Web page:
reconfiguring robots are also able to deliberate
ly change their own shape
by rearranging the connectivity of their parts, in order to adapt to new circumstances, perform new
tasks, or recover from damage.

The modular building blocks usually consist of some primary structural actuated unit, and
potentia
lly additional specialized units such as grippers, feet, wheels, cameras, payload and energy
storage and generation.

Stochastic reconfiguration

relies on units moving around using statistical processes (like
Brownian motion). The exact location of each uni
t only known when it is connected to the main
structure, but it may take unknown paths to move between locations. Reconfiguration times can be
guaranteed only statistically. Stochastic architectures are more favorable at micro scales.

A current
system

is
M
-
TRAN
which

is a
hybrid

type
self
-
reconfigurable system. Each
module is two cube size (65mm side), and has 2 rotational DOF and 6 flat surfaces for connection.
It is the 3rd M
-
TRAN prototypes

as it is shown in the following figure
.


3.

RECONFIGURABLE ROBOTS



At University of Oradea it is possible to see and handle a reconfigurable robot which can be
modified in to 8 configurations. The robot is a Lego type and he can be configured in the following
models:

Simple robot; Basic robot; Lightseeker; Tracker; Robo
t with Obstacle Detection;
Walking robot (Figure 2.a); Lightseeker with Obstacle Detection (Figure 2.b); Robot with
Edge Detection.


The main structure a Lego type is that taking or adding few parts in its configuration the
robot is able to do a new task
. These parts may be sensors, wheels, bumpers, legs, etc. In this way
anything that can stop you to build your robot is imagination.


The main processor that is able to compile the task into acting is the microcontroller. He is
the brain of this robot and

can be connected to PC by a serial port cable.







a)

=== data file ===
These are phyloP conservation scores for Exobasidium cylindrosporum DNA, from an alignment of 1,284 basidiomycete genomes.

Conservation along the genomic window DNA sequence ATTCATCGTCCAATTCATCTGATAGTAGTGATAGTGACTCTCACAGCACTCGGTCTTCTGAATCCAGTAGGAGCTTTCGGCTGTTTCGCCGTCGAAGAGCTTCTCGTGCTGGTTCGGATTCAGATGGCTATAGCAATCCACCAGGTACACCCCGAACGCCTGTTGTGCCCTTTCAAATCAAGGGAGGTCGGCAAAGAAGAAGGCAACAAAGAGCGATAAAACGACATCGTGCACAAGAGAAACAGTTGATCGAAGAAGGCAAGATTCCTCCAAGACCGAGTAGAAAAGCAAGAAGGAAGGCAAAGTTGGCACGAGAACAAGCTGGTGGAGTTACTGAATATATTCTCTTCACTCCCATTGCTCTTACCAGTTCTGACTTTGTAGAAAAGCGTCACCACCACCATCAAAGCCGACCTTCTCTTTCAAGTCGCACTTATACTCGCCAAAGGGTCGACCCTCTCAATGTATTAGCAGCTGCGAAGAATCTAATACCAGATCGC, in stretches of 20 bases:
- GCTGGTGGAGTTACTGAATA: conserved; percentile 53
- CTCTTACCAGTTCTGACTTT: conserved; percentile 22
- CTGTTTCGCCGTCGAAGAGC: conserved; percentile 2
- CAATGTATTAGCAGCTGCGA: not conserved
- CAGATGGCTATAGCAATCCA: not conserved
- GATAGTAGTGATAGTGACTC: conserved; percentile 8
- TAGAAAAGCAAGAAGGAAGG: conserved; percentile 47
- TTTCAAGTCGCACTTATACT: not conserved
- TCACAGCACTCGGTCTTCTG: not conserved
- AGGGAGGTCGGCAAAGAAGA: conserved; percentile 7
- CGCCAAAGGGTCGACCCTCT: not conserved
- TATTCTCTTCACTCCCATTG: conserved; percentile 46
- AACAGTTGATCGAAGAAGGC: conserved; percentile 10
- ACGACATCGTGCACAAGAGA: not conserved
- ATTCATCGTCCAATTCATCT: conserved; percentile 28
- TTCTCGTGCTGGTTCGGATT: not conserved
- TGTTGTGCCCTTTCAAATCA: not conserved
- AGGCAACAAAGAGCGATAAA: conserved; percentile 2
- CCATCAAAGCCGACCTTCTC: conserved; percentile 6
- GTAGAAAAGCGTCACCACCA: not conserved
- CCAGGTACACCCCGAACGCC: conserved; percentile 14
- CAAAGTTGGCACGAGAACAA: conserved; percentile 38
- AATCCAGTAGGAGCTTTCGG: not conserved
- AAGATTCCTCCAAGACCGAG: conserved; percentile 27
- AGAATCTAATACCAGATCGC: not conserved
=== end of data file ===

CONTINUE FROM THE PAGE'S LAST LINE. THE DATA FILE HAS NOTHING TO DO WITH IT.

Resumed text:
b)


Figure 2. Samples of reconfigurable robot made from Lego


a


walking robot; b


lightseeker with obstacle detection


Advantages:

-

it
can be modular;

-

easy to integrability;

-

customization;

-

convertibility obtained within reasonable cost to manufacturers;

-

rapid scalability to the desired volume;

-

diagnosability.


Disadvantage


-
because that reconfiguration is quite new, we couldn’t find disa
dvantages to it, but it is also
very hard to input some mistakes because of the various combination that can be done with
reconfigurable manufacturing systems (RMS)


4.

CONCLUSION:


1. Up to now, the reconfigurable

manufacturing systems is not yet a matured

a
rea; this is why the industry feedback is not

satisfactory.

2. Further research is necessary at the

machine level, where the technical and

economic consequences are very important, at

entire manufacturing level.

3.
The reconfiguration science will form the

basis

for a vital production technology in this
era of

global market competitiveness


that it will

involves into entirely new manufacturing field

with enduring benefits for the economy and

society.



5.

REFERENCES:


Goebel, P. (2004) Reconfigurable Manufact
uring Systems. Proceeds of the International
Conference on Competitive

Manufacturing, COMA’04, Stellenbosch, South Africa.

Koren, Y., and Kota, S. (1999) Reconfigurable Machine Tools.

Radu C. Țarcă, Sisteme de fabricatie flexibila, U. Oradea

Moon, YM and K
ota, S.: Design of reconfigurable machine tools. Journal of Manufacturing
Science and Engineering, Trans of the ASME, May 2002.



Shah, SS., Endsley,
EW.,
Lucas, MR, and Tilbury D.: Reconfigurable logic control
Proceedings of the American Control Conferenc
e, May 2002.